Something which inspired this particular post of mine is the recent political uproar which is currently taking place in Texas, America and caused chaos on social networking within moments of the event, with #StandWithWendy trending world-wide on Twitter. Senator Wendy Davis stood against a bill in Texas which stated that abortion after 20 weeks of pregnancy should be made illegal, thus, disturbing and causing difficulties for abortion centres across the State. Governor Rick Perry said that if the bill ‘makes it to his desk, he will sign it.’ Wendy Davis ‘filibustered’ the bill, which meant she had to talk on the subject at 11:18 in the morning until 11:59 at night so that the bill would not reach Governor Perry. This bloomin’ brilliant woman was not allowed to pause for even a moment, go to the toilet, eat, drink, nothing, or all of her efforts would be lost. And she won – the bill did not pass! And not only did this amazing, bright and courageous woman stand for the rights of the women of Texas to stop the shocking bill, she did it all whilst wearing neon pink Nike tennis shoes. How’s that for Feminism, folks?!

Senator Wendy Davis in State Congress.

Senator Wendy Davis in State Congress.

“We begin to find and become ourselves when we notice how we are already found, already truly, entirely, wildly, messily, marvellously who we were born to be.” – Anne Lamott.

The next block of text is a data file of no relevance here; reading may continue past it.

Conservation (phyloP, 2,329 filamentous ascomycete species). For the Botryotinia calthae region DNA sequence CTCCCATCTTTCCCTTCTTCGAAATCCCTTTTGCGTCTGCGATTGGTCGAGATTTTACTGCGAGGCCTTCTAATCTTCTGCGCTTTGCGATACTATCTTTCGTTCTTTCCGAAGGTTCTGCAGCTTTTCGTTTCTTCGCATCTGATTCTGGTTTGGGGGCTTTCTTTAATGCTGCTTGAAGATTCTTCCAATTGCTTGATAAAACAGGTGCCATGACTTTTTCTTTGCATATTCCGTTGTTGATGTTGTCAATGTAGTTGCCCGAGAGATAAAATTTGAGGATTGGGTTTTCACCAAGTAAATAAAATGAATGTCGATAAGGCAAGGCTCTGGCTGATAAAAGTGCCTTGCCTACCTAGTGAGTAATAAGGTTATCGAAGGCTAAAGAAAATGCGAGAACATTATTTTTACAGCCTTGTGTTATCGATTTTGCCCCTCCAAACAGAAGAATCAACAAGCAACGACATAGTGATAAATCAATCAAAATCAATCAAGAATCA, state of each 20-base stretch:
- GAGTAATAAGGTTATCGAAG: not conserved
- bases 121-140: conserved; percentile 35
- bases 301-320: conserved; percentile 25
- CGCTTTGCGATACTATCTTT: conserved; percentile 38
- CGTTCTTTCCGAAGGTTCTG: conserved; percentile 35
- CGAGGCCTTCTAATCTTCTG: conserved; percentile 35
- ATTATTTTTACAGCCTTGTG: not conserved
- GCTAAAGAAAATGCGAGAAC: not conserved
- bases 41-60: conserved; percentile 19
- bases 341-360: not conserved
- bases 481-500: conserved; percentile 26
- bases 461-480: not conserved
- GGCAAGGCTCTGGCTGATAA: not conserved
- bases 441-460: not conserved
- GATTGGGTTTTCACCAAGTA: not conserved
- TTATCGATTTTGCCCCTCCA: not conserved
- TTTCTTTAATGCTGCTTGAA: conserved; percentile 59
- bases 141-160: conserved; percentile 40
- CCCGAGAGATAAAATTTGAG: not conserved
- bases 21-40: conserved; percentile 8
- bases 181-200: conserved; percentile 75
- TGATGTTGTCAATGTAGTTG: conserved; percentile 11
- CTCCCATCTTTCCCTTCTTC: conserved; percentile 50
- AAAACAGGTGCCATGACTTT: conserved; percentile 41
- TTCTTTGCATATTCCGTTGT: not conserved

http://www.change.org/petitions/drpepper-stop-the-sexist-campaigns (In case anyone was curious about ‘Change.org’.)

http://www.bbc.co.uk/news/world-us-canada-23058736 (I do not pretend to understand American politics, at all, so if you would like a deeper look into Wendy Davis’ amazing feats, follow the link.)


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About Amy-Rose

Amy-Rose has now graduated from the University of Leicester.

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2 responses to “Understanding Feminism in the 21st Century.”

  1. Casey Hollis

    A very proud sociology teacher is sitting in her ‘sweats’ about to watch the Apprentice agreeing with the majority of what you say! Your writing is interesting, funny and well researched. However, one of the most fascinating debates I can think of having with a class is the changing position of men in society. I am not and never have been anti-women’s rights but I do wonder how the tables might turn in 30-50 years. I wonder actually how many of the issues that develop between the genders is just perpetuated by the media! And there you have it- the Marxist feminist has arrived!

    Keep up the great blogs!

    1. Amy-Rose

      Thank you, Miss! And also thank you for being such a wonderful teacher, else I wouldn’t have realised how amazing Sociology is 🙂
      I will have to do a post sometime this summer on the media’s effect and influence in the ‘gender wars’ – it has a lot to answer for!
      I hope you’re doing great!